Q. How are the admissions looking? What are the demographics of students opting for the course?

This year’s admissions is looking great. We are looking to welcome an incoming class of 50 students, and only a few seats remain to be filled. We are attracting students from all over the country – New Delhi, Kolkata, Bangalore, Jaipur, Gandhinagar, Bhubaneshwar, Indore, Pune, Chennai, and of course, Mumbai – to name just a few cities. We are attracting both women and men, the former in slightly larger numbers. We are attracting students from a variety of backgrounds – arts, sciences, social sciences, engineering – so that our classes tend to be rich in diversity of perspective. Indeed, we believe that in order to become professional Economists, an undergraduate degree in Economics is not necessary, and our curriculum is designed to upgrade and upskill students from all backgrounds and make them job-ready in a year’s time. Most of our students are freshers but also a small number of them are coming to us after having worked for a couple or more years. The latter category is looking to our program to switch career tracks or launch themselves into more favorable salary trajectories even if they will return to the same industry that they came to us from.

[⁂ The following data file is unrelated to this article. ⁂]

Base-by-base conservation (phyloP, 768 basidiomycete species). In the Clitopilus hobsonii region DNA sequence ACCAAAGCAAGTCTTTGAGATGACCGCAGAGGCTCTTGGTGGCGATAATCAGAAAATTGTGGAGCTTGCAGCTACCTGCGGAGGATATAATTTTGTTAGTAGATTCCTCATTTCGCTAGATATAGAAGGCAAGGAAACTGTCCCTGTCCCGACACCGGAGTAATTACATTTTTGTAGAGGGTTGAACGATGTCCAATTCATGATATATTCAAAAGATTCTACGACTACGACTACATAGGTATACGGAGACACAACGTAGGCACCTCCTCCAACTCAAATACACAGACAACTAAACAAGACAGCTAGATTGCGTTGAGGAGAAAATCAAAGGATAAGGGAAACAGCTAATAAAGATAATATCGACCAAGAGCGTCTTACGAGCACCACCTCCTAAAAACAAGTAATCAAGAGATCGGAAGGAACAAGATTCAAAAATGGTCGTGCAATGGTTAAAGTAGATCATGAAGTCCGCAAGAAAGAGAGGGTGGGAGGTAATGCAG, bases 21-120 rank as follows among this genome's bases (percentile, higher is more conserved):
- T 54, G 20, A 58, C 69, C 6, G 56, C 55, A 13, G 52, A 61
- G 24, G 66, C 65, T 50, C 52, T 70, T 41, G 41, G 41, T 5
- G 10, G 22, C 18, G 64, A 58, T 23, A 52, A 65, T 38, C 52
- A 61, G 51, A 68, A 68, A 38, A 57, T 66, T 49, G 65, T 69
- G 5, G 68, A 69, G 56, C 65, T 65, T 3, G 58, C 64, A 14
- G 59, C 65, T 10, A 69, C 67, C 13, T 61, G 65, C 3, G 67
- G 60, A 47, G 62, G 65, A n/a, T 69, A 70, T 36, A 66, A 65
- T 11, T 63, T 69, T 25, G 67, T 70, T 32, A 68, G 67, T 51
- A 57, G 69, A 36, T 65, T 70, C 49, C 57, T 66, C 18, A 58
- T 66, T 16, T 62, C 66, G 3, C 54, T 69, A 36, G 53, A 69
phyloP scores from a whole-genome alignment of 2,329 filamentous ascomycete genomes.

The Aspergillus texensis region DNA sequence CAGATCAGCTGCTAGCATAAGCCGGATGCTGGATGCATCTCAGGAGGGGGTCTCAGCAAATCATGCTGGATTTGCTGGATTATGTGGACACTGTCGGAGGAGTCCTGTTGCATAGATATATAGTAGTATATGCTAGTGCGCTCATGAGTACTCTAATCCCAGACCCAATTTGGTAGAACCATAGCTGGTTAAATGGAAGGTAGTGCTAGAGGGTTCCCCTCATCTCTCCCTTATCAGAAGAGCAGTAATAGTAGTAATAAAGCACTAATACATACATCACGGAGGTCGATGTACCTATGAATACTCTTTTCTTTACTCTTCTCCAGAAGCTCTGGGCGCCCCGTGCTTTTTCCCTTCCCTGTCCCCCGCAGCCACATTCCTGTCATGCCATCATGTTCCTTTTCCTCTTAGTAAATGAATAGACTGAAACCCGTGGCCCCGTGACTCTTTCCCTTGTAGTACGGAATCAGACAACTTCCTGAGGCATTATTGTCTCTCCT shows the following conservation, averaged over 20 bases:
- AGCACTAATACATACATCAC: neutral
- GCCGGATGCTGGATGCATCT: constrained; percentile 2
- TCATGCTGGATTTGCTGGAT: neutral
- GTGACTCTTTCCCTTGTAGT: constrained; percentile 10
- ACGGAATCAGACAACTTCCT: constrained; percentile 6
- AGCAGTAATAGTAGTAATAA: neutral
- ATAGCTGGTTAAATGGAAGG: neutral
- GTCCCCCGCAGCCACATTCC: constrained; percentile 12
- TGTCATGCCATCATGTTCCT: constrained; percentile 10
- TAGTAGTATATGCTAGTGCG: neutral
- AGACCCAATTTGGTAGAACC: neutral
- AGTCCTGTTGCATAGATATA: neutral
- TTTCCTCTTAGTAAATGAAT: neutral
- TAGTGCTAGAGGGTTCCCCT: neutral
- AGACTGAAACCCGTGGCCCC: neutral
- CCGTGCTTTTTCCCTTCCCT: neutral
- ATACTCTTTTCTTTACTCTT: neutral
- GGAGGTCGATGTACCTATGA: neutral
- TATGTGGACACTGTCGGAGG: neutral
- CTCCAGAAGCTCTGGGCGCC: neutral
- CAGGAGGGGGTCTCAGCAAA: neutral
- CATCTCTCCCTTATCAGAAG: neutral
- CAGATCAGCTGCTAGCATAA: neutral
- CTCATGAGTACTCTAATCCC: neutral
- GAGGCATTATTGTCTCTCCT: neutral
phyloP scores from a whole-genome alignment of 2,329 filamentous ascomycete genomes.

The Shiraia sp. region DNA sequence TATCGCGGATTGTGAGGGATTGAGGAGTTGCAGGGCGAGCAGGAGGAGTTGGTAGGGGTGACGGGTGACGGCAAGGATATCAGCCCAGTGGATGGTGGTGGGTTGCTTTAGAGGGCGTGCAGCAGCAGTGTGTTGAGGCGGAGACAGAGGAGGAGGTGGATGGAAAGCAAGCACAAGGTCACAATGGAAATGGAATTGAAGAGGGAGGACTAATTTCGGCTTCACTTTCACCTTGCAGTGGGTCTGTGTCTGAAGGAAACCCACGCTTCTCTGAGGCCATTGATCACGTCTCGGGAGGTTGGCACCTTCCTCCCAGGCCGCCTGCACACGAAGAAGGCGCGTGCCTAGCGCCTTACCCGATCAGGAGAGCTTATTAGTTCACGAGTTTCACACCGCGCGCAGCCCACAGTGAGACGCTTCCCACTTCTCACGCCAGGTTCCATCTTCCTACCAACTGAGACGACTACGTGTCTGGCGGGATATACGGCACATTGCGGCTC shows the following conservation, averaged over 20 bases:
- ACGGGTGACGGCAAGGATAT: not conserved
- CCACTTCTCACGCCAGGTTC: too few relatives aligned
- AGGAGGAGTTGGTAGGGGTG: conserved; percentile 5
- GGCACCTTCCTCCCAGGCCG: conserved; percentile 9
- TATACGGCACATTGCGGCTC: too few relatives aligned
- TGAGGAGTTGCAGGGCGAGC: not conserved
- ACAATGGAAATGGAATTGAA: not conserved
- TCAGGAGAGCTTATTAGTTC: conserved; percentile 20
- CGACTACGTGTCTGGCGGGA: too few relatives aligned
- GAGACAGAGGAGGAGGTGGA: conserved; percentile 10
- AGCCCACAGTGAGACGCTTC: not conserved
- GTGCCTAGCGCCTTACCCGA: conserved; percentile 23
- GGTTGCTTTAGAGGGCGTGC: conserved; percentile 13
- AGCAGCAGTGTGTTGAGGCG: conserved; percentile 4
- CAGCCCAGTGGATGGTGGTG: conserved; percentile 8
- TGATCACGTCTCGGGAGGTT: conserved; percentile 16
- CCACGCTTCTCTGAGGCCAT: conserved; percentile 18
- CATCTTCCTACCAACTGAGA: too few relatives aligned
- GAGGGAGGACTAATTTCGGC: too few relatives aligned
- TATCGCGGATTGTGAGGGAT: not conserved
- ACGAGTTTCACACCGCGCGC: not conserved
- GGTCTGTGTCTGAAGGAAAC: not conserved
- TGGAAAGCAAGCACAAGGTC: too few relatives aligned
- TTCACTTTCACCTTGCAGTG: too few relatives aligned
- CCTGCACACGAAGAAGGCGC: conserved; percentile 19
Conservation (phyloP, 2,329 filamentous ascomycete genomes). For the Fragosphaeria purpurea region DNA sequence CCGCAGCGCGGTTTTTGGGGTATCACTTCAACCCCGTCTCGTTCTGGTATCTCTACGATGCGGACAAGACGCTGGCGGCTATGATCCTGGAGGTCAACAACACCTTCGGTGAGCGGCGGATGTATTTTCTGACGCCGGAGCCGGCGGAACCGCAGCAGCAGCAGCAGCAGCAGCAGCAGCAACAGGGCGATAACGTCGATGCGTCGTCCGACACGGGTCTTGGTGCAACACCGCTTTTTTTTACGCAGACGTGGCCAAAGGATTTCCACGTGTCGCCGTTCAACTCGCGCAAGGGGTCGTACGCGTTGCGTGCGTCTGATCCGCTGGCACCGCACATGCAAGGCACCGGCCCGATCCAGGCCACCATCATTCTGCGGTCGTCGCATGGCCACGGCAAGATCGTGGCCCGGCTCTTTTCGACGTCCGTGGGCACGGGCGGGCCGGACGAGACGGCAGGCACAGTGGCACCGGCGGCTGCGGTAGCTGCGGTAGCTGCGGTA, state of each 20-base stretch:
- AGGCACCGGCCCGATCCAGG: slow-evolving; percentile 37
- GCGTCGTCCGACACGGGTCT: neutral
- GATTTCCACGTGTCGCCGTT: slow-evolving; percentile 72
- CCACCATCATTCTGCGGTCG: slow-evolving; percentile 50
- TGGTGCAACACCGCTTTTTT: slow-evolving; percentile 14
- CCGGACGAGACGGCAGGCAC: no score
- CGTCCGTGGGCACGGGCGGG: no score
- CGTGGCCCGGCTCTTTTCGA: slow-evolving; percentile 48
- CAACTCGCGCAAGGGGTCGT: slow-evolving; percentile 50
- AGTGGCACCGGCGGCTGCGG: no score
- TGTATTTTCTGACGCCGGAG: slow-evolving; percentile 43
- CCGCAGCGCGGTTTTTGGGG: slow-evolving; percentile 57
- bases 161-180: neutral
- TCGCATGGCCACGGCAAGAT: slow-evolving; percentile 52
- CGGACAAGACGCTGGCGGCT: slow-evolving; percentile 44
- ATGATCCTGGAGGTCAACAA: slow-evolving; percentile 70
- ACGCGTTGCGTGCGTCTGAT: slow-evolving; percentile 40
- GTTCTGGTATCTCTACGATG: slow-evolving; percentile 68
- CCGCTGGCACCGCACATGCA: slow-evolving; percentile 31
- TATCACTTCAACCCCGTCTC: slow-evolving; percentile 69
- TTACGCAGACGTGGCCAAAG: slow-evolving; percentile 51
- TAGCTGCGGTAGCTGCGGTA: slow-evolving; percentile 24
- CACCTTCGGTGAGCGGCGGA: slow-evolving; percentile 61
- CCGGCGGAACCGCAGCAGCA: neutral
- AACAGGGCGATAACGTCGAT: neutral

Disclaimer: The views expressed in the article above are those of the authors' and do not necessarily represent or reflect the views of this publishing house


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meghnad desai economics higher education